Although voting problems in Tuesday's election were fewer than some people had expected, there were extremely long lines at many polling sites; so many that President Obama noted them in his victory speech.
"I want to thank every American who participated in this election, whether you voted for the very first time, or waited in line for a very long time," he said, adding, "by the way we have to fix that."
Seven-year-old Julian Adelman examines a sample Florida ballot, while his parents wait to vote. His mom reports, "He was amazed at all of the words needed for an amendment."
Credit Doug Hanks / Miami Herald
Carlos Almeida, a 19-year old sushi chef, was the first in line ahead of the 120 to 130 people waiting outside his precinct in Doral. He rode his bike over to the polling place at 3:30 a.m. because he didn’t want to stand around.
Credit Danny Rivero / WLRN
Venezuelan native Olga Marcucci (far left) is a first time American voter. She told us "I don't mind if I have to wait five hours or ten hours. I'll vote"
Credit Alexandra Leon / Miami Herald
Just a piece of the election night line at South Kendall Community Church in Countrywalk. At least 1,000 were in line at closing time at the location, where voting didn't finish until early Wednesday, when the presidential election was already called.
Credit @AdamHBeasley on Twitter
South Florida: We get a lot of things wrong, but there are some things that we get right.
Credit Jordan Shockett
Jordan Shockett was studying how to mix drinks for his new job during the three-hour wait to vote at the Normandy Isle public pools.
Credit Daniel Rivero / WLRN
Pedro Wasserman finally gets to cast his vote in Wynwood. He estimates that it has taken him about 18 hours over the past few days to vote. "It's a disgrace, really," he added.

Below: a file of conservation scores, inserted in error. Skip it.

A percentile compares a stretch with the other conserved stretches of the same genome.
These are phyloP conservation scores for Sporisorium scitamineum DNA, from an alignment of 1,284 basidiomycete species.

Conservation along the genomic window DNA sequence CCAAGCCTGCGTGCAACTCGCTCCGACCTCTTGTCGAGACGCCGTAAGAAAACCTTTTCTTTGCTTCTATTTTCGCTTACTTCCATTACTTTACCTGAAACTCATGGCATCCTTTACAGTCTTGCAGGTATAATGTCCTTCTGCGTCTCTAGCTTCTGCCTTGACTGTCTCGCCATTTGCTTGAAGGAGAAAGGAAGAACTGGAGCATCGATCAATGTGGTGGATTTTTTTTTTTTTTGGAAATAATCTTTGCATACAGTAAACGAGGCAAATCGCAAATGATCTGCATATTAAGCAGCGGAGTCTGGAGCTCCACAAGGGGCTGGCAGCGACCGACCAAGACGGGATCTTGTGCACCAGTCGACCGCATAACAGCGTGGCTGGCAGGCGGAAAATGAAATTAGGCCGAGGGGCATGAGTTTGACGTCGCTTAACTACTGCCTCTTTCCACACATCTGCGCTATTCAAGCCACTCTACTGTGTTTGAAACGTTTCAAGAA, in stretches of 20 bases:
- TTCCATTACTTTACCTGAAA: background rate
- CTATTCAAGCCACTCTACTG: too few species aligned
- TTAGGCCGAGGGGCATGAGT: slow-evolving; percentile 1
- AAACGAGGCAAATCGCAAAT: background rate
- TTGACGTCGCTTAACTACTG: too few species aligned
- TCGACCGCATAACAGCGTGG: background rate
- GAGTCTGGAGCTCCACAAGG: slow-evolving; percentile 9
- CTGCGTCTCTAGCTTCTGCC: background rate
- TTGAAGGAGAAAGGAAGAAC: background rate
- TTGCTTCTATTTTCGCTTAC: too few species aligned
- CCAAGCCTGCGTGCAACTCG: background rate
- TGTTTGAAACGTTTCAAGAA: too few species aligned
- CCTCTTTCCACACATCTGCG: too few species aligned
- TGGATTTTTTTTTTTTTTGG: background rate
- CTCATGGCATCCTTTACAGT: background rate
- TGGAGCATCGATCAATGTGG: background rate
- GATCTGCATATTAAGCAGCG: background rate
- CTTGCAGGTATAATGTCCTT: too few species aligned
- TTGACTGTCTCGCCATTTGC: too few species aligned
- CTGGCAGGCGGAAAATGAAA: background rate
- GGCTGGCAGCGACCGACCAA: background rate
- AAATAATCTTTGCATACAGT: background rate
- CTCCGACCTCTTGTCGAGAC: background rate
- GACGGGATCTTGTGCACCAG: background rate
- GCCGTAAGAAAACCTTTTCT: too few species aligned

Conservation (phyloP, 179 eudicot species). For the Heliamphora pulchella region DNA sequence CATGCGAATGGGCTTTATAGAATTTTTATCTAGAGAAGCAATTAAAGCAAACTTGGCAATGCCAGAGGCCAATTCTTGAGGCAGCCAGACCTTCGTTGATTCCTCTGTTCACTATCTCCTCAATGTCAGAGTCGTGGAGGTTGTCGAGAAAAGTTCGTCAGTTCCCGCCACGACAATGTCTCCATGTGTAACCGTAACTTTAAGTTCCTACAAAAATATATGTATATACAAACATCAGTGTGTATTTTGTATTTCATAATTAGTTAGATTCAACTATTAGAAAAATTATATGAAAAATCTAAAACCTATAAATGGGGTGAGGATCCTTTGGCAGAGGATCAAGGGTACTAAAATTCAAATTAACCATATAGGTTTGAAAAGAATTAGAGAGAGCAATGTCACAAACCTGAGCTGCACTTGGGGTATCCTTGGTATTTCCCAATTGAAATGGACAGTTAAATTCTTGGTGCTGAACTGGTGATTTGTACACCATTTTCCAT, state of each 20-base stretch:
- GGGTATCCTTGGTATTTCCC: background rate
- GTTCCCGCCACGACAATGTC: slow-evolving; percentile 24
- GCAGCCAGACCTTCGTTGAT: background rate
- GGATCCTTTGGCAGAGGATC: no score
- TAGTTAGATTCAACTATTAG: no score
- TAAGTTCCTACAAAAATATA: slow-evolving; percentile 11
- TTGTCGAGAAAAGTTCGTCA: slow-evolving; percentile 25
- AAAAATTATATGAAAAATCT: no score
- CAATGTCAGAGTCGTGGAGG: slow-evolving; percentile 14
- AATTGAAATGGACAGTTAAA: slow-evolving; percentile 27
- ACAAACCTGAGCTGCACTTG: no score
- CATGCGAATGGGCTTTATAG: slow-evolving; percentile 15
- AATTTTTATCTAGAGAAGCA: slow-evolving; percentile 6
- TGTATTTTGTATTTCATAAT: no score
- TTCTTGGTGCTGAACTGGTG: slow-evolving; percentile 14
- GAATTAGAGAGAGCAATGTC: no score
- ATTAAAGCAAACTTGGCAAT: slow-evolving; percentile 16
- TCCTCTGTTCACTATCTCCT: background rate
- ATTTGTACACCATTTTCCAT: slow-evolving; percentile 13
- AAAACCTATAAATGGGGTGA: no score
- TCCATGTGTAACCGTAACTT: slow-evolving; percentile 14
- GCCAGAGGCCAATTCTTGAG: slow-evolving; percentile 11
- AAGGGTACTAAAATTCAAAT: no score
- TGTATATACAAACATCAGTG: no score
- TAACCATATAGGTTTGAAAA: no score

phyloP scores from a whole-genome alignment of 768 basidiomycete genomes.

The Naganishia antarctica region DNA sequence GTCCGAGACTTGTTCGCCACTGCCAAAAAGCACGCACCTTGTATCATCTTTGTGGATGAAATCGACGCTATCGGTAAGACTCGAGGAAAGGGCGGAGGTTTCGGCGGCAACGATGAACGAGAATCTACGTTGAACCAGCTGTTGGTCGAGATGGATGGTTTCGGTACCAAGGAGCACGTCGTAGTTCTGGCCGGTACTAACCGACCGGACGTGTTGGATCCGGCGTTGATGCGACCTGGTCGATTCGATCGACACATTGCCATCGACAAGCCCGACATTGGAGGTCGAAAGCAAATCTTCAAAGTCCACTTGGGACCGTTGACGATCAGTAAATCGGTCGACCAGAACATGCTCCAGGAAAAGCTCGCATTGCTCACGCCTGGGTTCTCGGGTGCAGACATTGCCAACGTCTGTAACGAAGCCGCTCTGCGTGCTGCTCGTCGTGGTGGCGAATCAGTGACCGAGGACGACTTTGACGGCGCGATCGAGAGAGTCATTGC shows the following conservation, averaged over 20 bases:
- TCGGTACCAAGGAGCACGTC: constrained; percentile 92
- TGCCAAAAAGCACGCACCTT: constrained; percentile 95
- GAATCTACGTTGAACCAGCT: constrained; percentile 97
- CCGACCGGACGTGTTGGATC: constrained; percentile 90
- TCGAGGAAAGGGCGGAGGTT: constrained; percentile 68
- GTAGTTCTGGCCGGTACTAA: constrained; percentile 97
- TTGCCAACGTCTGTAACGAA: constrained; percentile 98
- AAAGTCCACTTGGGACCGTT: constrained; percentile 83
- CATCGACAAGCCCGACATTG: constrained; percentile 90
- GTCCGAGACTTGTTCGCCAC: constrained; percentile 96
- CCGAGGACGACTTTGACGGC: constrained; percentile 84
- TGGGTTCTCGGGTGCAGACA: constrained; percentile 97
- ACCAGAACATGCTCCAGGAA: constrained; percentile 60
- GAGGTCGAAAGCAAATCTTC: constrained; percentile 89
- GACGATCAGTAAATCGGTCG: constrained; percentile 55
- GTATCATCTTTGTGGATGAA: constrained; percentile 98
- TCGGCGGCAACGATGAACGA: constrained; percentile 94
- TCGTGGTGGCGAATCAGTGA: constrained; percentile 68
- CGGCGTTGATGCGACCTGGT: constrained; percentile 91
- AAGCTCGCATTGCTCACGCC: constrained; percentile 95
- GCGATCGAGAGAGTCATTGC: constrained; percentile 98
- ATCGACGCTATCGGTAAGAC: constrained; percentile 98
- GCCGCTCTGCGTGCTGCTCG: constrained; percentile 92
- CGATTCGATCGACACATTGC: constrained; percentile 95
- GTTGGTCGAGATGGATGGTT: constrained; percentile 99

Credit Naomi Davis
NYU student Naomi Davis, whose absentee ballot never arrived in the mail. Davis found out, on Election Day, that her address was incorrectly entered into the computer. It was off by one digit. But that was enough to keep her from getting a ballot.
Credit Ellen Elias and Raya Elias-Pushett
Ellen Elias and her daughter, Raya Elias-Pushett, who voted for the first time today. Raya drove down from Gainesville to pop her election cherry.
Credit Laura Coburn / WLRN
Flor Martin braids her daughter, Chloe's hair as the girl texts, while son, Julian, studies the sample ballot at Florida City Hall.
Credit Danny Prats
Danny Prats, 25, spent an hour in line at the Miami Dade County Auditorium playing Galaga on his iPhone. He was hoping to set a high score, and expected to wait three to four hours. “I didn't come close," he said.
Credit Kenny Malone / WLRN
Democrat Joe Garcia takes the stage for a vicory speech after defeating incumbent David Garcia.
Credit Christine DiMattei / WLRN
In Palm Beach County, a large batch of absentee ballots had an error a few weeks ago, so a large group of people were transferring votes from the defective ballots to the new ones.
Credit Kenny Malone / WLRN
Enterprising local t-shirt designer Earl Quinn set up shop in Liberty City., selling Obama swag. While it seemed like a lot of people were coming through, Quinn said it was child’s play compared to 2008.
Originally published on Tue April 9, 2013 10:22 am